The design of the park on Tähtitorninvuori, which takes its Finnish name from the observatory on top of the hill, was Svante Olsson's first task as Helsinki's first City Gardener. Completed in 1904, this park which surpassed its contemporaries is considered to be one of Olsson's most important achievements and one of Finland's most significant historical city parks.
At that time, the hill was known by the name Kasaberget, which means "flare hill" in Swedish. It was part of a chain of lookout points along the Uusimaa coast, where messages of approaching danger were passed along by lighting fires. When the Viapori fortress was built in the middle of the 18th century, a small fortification known as Ulricasborg was erected on the hill. When that fortification was torn down, the university built an observatory on the site in 1834, from which the hill got its present-day name. In some schemes even the House of the Estates, a historical museum and a site for the Parliament building were designed for the impressive plateau atop the hill, but those plans weren't implemented.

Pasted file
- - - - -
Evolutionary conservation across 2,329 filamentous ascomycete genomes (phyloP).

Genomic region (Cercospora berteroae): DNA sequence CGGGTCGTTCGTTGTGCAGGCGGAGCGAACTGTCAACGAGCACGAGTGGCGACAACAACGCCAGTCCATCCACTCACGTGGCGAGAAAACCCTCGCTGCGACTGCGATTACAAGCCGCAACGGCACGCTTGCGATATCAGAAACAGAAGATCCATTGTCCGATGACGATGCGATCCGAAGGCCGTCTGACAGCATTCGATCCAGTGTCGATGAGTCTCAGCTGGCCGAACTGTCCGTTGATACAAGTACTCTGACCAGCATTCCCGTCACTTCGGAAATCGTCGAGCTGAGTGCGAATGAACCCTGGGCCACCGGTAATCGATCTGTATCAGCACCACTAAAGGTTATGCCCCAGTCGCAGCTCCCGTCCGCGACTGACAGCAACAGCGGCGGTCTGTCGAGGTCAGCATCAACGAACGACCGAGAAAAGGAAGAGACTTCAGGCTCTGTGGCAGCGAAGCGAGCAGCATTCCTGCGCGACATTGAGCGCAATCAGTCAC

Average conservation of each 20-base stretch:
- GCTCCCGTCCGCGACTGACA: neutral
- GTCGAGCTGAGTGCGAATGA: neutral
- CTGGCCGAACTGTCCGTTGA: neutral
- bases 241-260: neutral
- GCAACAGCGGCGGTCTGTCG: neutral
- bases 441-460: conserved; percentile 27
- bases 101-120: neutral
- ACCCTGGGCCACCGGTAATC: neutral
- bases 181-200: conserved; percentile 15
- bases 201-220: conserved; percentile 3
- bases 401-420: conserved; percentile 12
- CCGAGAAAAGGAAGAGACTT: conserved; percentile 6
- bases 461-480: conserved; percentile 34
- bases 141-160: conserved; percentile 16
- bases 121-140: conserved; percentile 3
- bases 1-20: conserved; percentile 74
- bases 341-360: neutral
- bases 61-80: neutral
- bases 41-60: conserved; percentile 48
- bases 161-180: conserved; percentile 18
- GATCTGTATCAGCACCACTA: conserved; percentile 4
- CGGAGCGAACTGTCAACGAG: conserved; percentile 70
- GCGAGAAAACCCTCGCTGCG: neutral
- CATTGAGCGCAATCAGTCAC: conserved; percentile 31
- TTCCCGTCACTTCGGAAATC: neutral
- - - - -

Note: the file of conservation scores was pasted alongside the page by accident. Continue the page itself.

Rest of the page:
In the 1890s the severe, treeless cliff was transformed into a picturesque, green park, with no cost or effort spared. Tähtitorninvuori was designed in the German landscape park style of the time, which included curving paths, broad expanses of lawn, terraced terrain and carefully laid out groupings of trees and shrubs. The detailed plans for the park have observation areas which offer outstanding views of the city and the sea framed by vegetation.
Tähtitorninvuori still has an interesting variety of plant species. There are many species and cultivars of trees and shrubs which are now quite rare. There are many flowering shrubs in particular: various lilacs (Syringa), mock-orange (Philadelphus), shrub roses, hawthorn (Crataegus), honeysuckle (Lonicera) and Snowball trees (Viburnum opulus 'Roseum').
A park management plan for Tähtitorninvuori Park was drawn up in early 2011.